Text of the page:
William Paul Roberts: The Youngest Confederate General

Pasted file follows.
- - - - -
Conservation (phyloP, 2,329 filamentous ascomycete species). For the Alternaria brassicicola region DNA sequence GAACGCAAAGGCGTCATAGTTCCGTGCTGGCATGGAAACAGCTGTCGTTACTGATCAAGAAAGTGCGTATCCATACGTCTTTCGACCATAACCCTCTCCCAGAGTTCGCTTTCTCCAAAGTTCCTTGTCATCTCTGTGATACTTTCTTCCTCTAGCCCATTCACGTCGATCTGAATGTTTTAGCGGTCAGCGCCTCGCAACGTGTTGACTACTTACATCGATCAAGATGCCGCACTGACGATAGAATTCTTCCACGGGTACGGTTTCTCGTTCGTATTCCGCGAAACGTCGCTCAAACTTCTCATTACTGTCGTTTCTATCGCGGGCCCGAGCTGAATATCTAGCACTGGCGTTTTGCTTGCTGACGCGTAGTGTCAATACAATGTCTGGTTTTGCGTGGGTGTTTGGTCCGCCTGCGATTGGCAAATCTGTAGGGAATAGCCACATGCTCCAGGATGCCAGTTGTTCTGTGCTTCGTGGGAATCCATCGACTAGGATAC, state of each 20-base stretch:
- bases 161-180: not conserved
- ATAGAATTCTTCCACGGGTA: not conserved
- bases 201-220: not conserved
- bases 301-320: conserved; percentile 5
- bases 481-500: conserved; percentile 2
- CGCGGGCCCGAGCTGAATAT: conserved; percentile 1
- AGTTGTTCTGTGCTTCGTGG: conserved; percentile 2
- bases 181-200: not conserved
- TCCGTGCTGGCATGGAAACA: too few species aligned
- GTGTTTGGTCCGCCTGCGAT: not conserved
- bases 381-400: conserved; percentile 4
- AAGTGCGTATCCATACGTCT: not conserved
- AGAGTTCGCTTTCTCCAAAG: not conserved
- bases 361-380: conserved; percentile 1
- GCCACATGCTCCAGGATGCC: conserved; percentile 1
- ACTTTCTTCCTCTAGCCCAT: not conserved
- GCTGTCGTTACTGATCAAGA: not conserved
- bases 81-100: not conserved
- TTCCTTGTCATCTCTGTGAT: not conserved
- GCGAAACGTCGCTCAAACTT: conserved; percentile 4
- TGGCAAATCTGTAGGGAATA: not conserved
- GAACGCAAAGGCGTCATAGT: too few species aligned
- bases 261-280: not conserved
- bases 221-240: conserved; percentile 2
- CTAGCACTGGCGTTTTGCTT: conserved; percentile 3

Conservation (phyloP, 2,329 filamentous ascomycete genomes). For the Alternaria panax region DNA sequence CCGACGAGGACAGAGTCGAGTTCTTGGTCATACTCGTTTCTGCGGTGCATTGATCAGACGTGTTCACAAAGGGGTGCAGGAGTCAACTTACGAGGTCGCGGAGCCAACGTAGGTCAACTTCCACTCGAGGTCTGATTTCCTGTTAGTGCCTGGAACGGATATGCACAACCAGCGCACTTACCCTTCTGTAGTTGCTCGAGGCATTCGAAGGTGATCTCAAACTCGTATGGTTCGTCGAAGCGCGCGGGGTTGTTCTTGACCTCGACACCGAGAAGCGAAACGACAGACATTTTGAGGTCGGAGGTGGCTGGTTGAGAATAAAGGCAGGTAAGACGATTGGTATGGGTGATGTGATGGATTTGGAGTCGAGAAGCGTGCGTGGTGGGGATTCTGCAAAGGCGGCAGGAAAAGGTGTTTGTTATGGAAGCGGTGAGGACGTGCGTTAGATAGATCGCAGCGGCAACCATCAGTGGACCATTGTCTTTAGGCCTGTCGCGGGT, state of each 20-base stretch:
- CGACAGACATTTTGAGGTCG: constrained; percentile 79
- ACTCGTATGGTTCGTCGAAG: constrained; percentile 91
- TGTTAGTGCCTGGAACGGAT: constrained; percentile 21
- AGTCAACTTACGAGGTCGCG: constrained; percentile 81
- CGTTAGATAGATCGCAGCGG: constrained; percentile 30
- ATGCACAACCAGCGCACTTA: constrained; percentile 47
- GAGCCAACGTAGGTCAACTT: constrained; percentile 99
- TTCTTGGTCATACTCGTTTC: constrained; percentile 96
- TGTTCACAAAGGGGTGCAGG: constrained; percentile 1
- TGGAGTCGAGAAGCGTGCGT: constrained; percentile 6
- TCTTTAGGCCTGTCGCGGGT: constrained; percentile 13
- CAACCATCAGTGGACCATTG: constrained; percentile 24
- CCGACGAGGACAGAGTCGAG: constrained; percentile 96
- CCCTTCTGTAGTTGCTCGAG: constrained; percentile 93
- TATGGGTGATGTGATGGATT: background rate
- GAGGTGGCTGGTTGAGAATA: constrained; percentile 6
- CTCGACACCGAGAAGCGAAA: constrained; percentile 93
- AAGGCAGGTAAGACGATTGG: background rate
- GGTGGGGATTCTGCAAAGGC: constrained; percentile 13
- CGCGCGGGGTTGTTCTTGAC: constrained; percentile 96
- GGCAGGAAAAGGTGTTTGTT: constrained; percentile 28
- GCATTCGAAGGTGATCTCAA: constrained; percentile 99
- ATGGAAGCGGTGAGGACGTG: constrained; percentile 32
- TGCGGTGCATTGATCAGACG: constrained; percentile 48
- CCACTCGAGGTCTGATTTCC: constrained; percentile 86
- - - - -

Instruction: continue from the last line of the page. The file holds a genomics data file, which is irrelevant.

In 1861, 19-year-old William Paul Roberts, a Gates County native, enlisted in Company C, 19th Regiment, North Carolina Troops, which would later be designated 2nd Regiment, NC Calvary. Having served with distinction during regimental operations in the state, but with no formal military training, he was promoted to 3rd lieutenant on Aug. 30, 1861. On Sept. 13, 1862, Roberts was promoted to 1st lieutenant. The 2nd Regiment was transferred to Virginia in the fall of that year and took part in several major actions, including Fredericksburg, Suffolk, and Brandy Station. Roberts was promoted to captain on Nov. 19, 1863 and then to major before the spring of 1864, when he fought in the North Carolina brigade in William Henry Fitzhugh Lee’s division. He was promoted to colonel in June of 1864 and, during the Petersburg Campaign, was given command of the 2nd Regiment, NC Cavalry. Roberts especially distinguished himself during the fierce fighting at Ream’s Station on Aug. 25, 1864 when he led a charge, dismounted, against Union breastworks, overtaking the rifle pits and capturing several Union soldiers. On Feb. 23, 1865, at the age of 23, William Paul Roberts was promoted to brigadier general, backdated to Feb. 21, and became the Confederacy’s youngest general officer. According to tradition, General Robert E. Lee presented Roberts with his personal gauntlets in recognition of Roberts’ distinguished service and gallantry. Roberts continued his command of his brigade, avoided capture against numerically superior Union forces at Five Forks, and eventually surrendered with General Lee and the rest of the Army of Northern Virginia at the home of Wilmer and Virginia McLean at Appomattox Court House, Va. on April 9, 1865. After four years of fighting in a war that saw approximately 630,000 deaths and more than a million casualties, Roberts returned to his home in Gates County, married, and engaged in farming. He entered state politics as the representative for Gates County at the Constitutional Convention in 1875. In 1876 he was elected to the state legislature. He eventually became a state auditor and served in that capacity from 1880-1888. Roberts died March 28, 1910 and is buried in his home county at Gatesville.